Myrtle Beach, S.C. - USC Commit Dak Smith of Westchester High School in Los Angeles, Calif. has had…
Scouting latest Trojan Commitment
Last week I stopped by Westchester High School to get a look at USC's latest commitmetnt in massive Dakota Smith. While Smith didn't attend spring workouts that day, I was able to get several game tapes of the Comets to see Smith in action.
The first attribute of Smith that jumps out is obvious; he's huge. Easily the biggest player on the field, Smith's big 77 stands talller and wider than any other player on the field at roughly 6-6 and 350 pounds. The first game I watched of Smith was against Taft, and he played second team defensive tackle in the game.
My first impression of watching him on defense was: he needs to be moved to offense.
While players his size aren't very common, it's not uncommon for young, big men to not have adjusted to their massive frames as quickly as smaller skill players. Smith is no exception to this rule. At times he's awkward in his change of direction and slow to react. He gets moved around by smaller offensive linemen despite of his size advantage, because he plays too high and loses leverage.
One one play in particular, Smith was was free on the line of scrimmage to close a hole that fellow USC commit D.J. Morgan was about to come through. Not only did Smith not make the tackle, he was still moving in the wrong direction by the time Morgan was by him. Now, Morgan has made more than one defender look back in his already prominent career at Taft, but that play illustrated my initial thoughts, Smith doesn't change directions well enough to play defensive line on the college level.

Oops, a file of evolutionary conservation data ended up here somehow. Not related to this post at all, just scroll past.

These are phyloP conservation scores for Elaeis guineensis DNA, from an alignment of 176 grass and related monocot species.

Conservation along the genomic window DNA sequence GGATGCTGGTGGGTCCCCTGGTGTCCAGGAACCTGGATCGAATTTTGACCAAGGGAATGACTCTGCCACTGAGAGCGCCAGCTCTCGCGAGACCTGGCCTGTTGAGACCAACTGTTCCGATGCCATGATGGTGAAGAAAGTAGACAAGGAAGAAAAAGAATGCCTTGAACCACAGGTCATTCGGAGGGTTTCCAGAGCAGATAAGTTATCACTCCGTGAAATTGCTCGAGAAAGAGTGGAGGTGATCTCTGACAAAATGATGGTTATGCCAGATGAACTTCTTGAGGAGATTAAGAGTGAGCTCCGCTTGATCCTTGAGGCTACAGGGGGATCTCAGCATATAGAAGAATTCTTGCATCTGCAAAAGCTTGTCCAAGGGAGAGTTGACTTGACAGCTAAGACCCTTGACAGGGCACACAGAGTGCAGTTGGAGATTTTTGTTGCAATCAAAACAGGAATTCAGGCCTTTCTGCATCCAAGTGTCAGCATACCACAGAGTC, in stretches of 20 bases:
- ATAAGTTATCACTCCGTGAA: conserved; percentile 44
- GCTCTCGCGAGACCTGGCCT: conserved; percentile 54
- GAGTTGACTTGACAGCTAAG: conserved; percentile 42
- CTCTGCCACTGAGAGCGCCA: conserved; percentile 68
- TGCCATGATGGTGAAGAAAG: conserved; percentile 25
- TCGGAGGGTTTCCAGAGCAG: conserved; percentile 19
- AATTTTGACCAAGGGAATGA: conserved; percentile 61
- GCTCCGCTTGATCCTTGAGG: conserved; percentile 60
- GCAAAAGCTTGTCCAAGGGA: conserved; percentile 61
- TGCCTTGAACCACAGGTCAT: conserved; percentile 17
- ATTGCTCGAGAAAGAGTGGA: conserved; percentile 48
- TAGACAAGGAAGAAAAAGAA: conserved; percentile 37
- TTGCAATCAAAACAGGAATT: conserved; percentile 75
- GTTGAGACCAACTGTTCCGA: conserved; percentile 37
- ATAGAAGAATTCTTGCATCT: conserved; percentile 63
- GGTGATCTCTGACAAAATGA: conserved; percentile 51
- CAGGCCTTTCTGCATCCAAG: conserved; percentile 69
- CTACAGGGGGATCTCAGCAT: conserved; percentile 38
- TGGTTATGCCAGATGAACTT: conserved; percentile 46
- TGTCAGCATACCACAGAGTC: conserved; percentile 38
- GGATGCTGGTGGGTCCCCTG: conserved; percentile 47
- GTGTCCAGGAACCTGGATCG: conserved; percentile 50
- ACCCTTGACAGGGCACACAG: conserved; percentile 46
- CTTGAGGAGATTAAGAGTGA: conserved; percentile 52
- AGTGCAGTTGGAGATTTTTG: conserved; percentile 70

The two players that immediately came to mind as guys I had similar thoughts of that had big time college offers, but played their junior seasons on the wrong side of the ball were John Jerry who has starred on the offensive line at Ole Miss, and D.J. Fluker who signed with Alabama with the Class of 2009.
As I moved on to Westchester's game against Washington, I saw that last year's coaching staff at Westchester already knew what I was just finding out, as Smith had been moved to starting offensive tackle. At times he lined up on each side of the line at left and right tackle.
Smith has a good first step and is able to dictate the action on the offensive line, rather than try to react to it on the defensive side of the ball. One of his best attributes is how well he uses his hands. He has quick hands and is able to slap away a rushing defensive end that tries to rip or swim by him. His quick hands allow him to push a quicker defensive line off stride in pass protection. He also gets a tremendous push when he gets his arms extended and his hands squared on an opponent.
He'll need to work on his technique and sink his hips into his drive blocks. On running plays, it appeared as if he was bracing for contact, before pushing into his man, but with his obvious size and strength, he would still be able to impose his will on a defender. It's almost scary to think what that contact will look like when he learns to explode into contact and drive his man as one continuos motion.
Smith still played back up at defensive tackle, but I think the Westchester coaches last year gave Smith a leg up by putting him in his natural position of offensive line as a junior in high school. My projection for him currently would be offensive guard. He needs to get stronger in his lower body to improve his change of direction, but he's got a frame that puts him at an advantage over 99% of the players in this country.
A low risk prospect, Smith is at a position that needs to be recruited in mass numbers as opposed to quarterback where it's hard to take more than one per class. So while Smith is a project, he's a project with a big upside because of his size. There's an old NBA saying that says if "you're going to miss on a draft pick, miss taking a seven footer". Well, if the Trojans are going to take a chance on a player, take a chance on the 6-6/350 pounder.
See Smith in Action in this presentation by ScoutTV
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